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Playtime (1967)

Monsieur Hulot wanders around in a quasi-futuristic world. His goal is unimportant. This is a mostly undynamic story built around Hulot and others whimsically butting heads with industrialized society. It furthers commentary started in Mon Oncle. While Mon Oncle could be a look at how technology has influenced modern lifestyles, Playtime is a look at how it's changing global society and culture.

This takes customary pokes at citizens becoming desensitized to uniformity. Globalization has reduced cultural hallmarks to indistinguishable grey buildings. Tourists flock to gawk at bland spectacles. In the first half, weíre only once given a brief speck of vibrancy and musical charm when shown a glimpse of the Eiffel tower.

However, this is not a soulless dystopia of conformity. Itís not even dystopian, despite the somewhat familiar commentary. Happy accidents and misuse of unintuitive technology make citizens more charming and sympathetic than any typical cogs in the machine. This gives the movie a more humanistic soul than most other fiction dealing with similar themes. It's not focused on the dark side of humanity or the corruption of power, but on bringing the charm out of ordinary people attached to technologically driven life, or 'life out of balance.' *arpeggios intensify We are still allowed to be sweet, silly, rude, etc. Technology has changed our lives, but Playtime wonít let it stifle our spirit.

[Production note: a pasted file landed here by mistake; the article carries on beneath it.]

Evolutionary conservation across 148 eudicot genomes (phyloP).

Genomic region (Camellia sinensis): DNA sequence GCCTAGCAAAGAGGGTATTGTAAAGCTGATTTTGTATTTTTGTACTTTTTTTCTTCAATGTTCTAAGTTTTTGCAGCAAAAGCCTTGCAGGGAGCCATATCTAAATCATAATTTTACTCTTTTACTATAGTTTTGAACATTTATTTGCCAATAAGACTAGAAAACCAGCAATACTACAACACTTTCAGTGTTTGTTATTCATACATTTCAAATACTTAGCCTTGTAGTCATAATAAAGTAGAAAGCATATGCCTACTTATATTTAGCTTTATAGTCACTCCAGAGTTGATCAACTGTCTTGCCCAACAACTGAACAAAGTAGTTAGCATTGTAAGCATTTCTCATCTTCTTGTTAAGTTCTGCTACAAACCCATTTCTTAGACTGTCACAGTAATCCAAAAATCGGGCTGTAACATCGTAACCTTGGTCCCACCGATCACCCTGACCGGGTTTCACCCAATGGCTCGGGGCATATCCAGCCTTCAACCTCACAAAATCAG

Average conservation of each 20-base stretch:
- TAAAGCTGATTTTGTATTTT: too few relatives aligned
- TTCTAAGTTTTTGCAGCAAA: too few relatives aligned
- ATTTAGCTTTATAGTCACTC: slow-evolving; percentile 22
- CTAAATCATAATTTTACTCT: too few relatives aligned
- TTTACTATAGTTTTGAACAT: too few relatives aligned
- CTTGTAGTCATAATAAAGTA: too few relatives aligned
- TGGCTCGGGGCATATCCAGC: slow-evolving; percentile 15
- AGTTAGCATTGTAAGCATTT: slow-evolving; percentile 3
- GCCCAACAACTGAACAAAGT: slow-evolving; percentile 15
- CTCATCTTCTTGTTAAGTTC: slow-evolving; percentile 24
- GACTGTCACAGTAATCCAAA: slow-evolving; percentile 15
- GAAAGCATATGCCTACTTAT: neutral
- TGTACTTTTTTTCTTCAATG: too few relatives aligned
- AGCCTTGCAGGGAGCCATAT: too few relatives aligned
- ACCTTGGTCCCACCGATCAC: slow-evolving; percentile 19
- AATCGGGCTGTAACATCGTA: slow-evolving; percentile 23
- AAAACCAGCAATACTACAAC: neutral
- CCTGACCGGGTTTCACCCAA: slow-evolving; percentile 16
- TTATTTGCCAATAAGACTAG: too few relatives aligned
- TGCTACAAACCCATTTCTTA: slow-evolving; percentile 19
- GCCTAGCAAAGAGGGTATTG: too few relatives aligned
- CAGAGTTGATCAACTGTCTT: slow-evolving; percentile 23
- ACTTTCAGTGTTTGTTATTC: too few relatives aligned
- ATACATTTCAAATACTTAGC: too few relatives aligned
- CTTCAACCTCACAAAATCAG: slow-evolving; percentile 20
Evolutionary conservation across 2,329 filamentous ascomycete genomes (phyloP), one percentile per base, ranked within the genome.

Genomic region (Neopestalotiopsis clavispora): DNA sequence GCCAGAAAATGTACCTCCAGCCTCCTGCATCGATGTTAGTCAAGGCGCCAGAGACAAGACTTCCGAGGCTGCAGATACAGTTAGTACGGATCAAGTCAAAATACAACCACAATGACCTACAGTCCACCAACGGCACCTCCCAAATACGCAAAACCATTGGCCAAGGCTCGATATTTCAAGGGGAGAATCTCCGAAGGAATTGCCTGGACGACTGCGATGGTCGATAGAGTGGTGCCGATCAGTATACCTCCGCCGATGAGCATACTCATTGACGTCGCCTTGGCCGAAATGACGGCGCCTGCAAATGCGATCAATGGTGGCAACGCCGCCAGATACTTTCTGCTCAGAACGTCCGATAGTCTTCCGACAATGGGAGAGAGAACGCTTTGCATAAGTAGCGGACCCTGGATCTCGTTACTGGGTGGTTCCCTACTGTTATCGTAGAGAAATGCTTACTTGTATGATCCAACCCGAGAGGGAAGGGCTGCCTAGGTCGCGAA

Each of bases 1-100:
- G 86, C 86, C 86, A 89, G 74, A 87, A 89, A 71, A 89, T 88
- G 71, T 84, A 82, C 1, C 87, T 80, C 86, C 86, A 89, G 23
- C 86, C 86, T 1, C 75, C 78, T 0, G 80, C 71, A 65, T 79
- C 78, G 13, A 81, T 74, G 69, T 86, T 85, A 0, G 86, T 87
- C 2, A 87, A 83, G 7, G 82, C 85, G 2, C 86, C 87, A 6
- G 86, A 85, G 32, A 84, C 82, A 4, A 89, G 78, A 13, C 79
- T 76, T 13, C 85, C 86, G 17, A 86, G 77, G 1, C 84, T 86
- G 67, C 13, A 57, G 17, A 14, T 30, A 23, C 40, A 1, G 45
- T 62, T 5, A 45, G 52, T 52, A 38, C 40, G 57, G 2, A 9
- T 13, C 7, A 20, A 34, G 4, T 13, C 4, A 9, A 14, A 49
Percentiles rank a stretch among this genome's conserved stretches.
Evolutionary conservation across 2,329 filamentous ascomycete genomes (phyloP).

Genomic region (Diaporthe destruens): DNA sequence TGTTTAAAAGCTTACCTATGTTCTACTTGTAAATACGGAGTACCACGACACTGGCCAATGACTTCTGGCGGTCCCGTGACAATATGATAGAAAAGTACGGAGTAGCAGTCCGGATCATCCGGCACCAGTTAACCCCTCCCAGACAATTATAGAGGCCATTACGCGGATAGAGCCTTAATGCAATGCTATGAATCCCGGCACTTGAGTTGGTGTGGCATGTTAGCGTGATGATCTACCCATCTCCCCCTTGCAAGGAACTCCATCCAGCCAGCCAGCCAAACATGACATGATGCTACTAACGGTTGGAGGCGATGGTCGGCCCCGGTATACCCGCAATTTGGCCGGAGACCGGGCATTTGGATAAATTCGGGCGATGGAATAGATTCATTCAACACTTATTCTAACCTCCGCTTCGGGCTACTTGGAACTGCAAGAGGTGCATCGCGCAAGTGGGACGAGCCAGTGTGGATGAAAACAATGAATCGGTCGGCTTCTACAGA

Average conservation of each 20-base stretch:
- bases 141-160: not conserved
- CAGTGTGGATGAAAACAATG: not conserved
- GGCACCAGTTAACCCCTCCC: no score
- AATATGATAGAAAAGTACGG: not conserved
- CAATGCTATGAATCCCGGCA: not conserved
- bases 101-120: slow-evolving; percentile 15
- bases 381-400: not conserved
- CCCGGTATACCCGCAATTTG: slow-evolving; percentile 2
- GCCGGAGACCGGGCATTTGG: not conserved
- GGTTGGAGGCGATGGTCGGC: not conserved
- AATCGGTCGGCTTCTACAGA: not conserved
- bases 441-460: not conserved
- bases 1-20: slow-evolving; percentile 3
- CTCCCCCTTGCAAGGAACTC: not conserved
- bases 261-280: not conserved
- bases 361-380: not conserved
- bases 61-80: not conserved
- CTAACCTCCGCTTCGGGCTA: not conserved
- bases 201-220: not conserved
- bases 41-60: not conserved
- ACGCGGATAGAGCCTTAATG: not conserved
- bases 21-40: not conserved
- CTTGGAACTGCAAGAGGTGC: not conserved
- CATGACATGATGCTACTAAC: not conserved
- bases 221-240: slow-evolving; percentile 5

We see Hulot stumble into an invention showroom filled with salesmen advertising tacky products that underline our attraction to gratuitous conveniences and gimmicks (such as light up brooms, decorated trash bins, and noiseless doors). We end with Hulot attending a night club wherein restaurant staff are desperately scrambling to cover up a crumbling infrastructure from vain clientele. The decorated high-class veneer of civilization keeps coming undone with innocent human error.

Even though the movie is pervaded by busy murmuring, traffic, and other sounds of civilization, the comedy is mostly reliant on physical scenarios. Itís also less concerned with telling a story than painting an environmental picture, or sending a message (in the first half). There are no close-ups. You are an onlooker observing a quirky slice of life from next door.

Tatiís comedy grew drier with age, and it wasn't too animated to begin with, so donít expect a knee slapper. Hulot is still a bastion of blissful ignorance stuck in a world he doesn't seem to understand. Within his simple happy go lucky candor lies the soul of a movie that serves to point out the absurdity of an overly tech reliant world. Tatiís style seems like a major blueprint for the offbeat charm (a tough word not to use with Tati) found in Jeunet (& Caro) movies, Sylvan Chomet movies (who used Tatiís likeness in a wonderful movie called The Illusionist), and of course, Mr. Bean.

Hulot isnít nearly as goofy as Bean, but has the similar spirit of a perennial outsider looking in. He looks all around as if discovering things for the first time, and brings to light the humor in trivialities like clean windows and seat cushions. His incorruptibility puts a mostly bland environment, filled with plenty of reasons to be jaded, in perspective. Itís so much more fun not to let yourself get jaded.